Another migration stream is through partnership.8 The demand for residence through the Family Sponsored stream remains high, especially though the partnership and parent categories. This policy allows family members of New Zealand residents and citizens to be granted residence. Currently in New Zealand women dominate this stream. Hugo (2005) shows that marriage across borders is an increasingly important part of migration in many areas of the world. In part this is a result of increased travel allowing the mixing of people from different countries. If it is mainly men who leave New Zealand for work and travel, this could lead to a gender imbalance in favour of women coming in as foreign-born partners (provided the men come home). Overseas-born partners are able to apply for residence through the Family Sponsored stream. If the overseas-born partner has existing children, these children also need to apply for residence though the Family Sponsored stream.9
The organised migration of women for marriage (often labelled "mail-order brides") can be another source of permanent migrants. The practice is often portrayed in countries such as the US or New Zealand as primarily European males marrying Asian women (or perhaps Russian women). Although it is not known how the partnerships came about, New Zealand research does show up some gendered patterns of intermarriage with Asian women, and particularly Thai and Filipino women, far more likely to have a European partner than the reverse situation (Callister et al. 2005).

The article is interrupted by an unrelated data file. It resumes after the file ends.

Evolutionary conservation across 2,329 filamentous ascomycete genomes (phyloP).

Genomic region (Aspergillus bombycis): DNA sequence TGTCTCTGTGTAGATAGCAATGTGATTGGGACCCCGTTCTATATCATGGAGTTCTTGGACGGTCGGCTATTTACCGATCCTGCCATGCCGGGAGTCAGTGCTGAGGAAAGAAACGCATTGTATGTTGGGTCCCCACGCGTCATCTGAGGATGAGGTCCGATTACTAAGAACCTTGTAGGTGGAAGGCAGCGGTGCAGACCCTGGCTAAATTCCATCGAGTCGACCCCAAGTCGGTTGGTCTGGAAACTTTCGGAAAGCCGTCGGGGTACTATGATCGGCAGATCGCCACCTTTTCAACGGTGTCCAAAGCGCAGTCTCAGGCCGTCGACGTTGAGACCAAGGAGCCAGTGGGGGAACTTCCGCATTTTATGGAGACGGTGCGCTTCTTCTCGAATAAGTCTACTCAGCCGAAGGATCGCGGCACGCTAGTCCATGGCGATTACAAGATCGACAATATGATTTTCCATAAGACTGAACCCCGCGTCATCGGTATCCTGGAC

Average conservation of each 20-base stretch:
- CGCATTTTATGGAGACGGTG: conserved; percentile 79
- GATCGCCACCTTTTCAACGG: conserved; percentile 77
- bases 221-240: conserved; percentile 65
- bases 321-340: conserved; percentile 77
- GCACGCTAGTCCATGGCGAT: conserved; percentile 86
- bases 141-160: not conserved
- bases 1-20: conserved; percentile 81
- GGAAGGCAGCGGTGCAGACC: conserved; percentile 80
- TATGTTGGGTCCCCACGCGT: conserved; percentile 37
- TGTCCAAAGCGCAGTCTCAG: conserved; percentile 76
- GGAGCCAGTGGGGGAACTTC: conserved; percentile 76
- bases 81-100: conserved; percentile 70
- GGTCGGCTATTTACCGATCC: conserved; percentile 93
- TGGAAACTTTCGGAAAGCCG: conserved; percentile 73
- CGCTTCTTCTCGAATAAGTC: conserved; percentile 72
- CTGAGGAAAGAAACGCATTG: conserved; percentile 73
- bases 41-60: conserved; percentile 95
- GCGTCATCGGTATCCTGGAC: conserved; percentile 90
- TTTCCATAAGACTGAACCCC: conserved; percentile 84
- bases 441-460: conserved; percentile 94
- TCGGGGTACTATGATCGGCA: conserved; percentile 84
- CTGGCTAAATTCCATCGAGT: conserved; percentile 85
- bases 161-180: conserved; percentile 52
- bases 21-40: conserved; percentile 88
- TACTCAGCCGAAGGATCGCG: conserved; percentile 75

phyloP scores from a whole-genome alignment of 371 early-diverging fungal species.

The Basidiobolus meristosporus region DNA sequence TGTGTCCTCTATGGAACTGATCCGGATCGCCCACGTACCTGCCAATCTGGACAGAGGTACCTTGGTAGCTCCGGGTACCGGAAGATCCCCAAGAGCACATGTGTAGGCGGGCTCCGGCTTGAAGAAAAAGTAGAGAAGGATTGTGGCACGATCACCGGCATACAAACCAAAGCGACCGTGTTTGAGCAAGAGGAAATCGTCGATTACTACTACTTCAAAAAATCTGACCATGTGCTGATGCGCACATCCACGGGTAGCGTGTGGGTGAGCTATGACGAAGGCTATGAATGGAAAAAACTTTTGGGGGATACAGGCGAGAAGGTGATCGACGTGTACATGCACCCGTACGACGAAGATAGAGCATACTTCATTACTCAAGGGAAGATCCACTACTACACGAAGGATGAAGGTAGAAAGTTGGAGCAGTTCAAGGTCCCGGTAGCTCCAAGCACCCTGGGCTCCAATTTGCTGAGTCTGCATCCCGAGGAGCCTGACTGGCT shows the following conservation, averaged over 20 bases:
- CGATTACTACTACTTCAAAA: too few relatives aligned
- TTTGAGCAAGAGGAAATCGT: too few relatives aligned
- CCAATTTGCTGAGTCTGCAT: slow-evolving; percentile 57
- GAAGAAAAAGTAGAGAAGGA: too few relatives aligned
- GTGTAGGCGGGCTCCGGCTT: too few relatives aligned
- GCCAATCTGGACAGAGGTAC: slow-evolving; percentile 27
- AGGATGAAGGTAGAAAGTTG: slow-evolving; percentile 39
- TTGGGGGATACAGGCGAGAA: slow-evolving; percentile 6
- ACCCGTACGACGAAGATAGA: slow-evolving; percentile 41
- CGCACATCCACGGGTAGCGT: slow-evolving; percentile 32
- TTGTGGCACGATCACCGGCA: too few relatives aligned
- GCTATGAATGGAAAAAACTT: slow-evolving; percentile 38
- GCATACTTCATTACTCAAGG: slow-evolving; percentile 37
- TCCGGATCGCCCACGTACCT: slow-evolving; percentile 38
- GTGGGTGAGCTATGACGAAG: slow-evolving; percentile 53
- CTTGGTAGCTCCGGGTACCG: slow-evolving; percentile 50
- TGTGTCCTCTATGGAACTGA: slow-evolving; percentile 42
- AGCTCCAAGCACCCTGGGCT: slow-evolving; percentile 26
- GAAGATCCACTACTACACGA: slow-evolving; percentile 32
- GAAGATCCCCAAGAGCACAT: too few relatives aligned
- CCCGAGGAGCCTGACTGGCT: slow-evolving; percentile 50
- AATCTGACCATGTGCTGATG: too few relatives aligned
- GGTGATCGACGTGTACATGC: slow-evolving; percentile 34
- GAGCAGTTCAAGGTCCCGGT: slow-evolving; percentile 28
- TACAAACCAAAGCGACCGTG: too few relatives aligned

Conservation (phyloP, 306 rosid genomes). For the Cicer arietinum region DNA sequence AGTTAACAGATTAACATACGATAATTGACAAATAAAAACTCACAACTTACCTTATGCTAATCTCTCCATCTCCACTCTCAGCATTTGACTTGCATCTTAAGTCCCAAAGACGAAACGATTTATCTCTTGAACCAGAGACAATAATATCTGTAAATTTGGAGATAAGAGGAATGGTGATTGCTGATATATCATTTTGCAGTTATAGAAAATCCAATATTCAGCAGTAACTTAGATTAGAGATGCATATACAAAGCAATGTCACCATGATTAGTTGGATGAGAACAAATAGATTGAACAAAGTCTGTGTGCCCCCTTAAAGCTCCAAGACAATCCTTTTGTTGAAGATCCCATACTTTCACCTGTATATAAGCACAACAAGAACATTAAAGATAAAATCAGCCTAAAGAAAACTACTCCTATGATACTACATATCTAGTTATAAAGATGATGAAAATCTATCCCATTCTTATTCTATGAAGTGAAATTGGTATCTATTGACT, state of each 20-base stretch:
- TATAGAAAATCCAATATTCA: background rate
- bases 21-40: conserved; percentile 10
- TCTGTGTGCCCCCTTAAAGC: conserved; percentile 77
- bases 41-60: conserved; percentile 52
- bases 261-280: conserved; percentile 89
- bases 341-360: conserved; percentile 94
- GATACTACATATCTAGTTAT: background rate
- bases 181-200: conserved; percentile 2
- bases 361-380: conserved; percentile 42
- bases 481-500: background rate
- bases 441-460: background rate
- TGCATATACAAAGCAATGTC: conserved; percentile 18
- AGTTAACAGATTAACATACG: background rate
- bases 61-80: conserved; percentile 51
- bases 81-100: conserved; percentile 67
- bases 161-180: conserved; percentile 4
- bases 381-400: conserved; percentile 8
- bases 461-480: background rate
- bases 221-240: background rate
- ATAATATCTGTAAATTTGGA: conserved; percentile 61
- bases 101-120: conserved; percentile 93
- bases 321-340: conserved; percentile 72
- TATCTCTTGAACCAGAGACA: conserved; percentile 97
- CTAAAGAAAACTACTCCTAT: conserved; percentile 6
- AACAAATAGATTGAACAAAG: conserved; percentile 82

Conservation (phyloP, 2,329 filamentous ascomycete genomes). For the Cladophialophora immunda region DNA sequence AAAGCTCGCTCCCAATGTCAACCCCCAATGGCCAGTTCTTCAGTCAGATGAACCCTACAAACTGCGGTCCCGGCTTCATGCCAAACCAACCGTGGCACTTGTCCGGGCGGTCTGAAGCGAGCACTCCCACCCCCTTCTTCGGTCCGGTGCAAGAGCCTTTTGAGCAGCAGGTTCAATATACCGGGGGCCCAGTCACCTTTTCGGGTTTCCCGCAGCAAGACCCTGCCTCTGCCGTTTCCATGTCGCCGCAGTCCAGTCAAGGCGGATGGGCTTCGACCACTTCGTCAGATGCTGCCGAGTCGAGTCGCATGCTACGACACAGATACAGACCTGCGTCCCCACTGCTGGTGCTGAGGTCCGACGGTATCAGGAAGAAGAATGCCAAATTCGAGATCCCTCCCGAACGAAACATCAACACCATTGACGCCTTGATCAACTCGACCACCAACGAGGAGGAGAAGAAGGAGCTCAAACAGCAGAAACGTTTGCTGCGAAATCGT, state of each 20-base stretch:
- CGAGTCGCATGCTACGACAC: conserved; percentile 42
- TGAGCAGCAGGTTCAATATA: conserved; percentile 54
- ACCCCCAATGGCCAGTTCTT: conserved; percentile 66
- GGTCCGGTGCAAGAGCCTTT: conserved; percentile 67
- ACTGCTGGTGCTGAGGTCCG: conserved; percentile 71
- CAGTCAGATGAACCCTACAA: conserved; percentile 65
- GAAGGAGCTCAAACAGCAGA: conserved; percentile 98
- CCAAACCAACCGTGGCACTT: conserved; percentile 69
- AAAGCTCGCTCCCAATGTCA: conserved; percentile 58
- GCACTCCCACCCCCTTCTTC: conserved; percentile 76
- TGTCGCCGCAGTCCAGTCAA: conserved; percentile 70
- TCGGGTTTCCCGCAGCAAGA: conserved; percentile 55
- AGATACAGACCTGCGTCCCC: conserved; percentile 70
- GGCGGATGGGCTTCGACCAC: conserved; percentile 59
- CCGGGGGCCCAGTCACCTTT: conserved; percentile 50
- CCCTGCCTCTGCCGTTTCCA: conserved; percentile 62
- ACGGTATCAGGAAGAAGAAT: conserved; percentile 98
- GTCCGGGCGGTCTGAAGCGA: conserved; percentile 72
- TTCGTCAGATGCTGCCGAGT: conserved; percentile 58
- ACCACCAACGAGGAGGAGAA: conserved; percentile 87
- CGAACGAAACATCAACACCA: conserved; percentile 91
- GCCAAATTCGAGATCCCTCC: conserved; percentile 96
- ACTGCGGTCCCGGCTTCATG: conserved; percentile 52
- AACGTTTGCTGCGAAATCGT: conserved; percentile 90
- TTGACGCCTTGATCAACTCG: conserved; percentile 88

In New Zealand, men dominate the International/Humanitarian stream.10 New Zealand is a signatory to the 1951 United Nations Convention and the 1967 Protocol Relating to the Status of Refugees. Under these policies, New Zealand accepts an annual quota of 750 refugees. Quota refugees come through under three main categories: Protection, Women at risk and Medical/Disabled (Department of Labour 2004).11 British research shows that refugees and asylum seekers are primarily male (Vertovec 2006). However, subsequent flows connected to this initial migration can be highly gendered if it is mainly female partners who arrive through family migration schemes.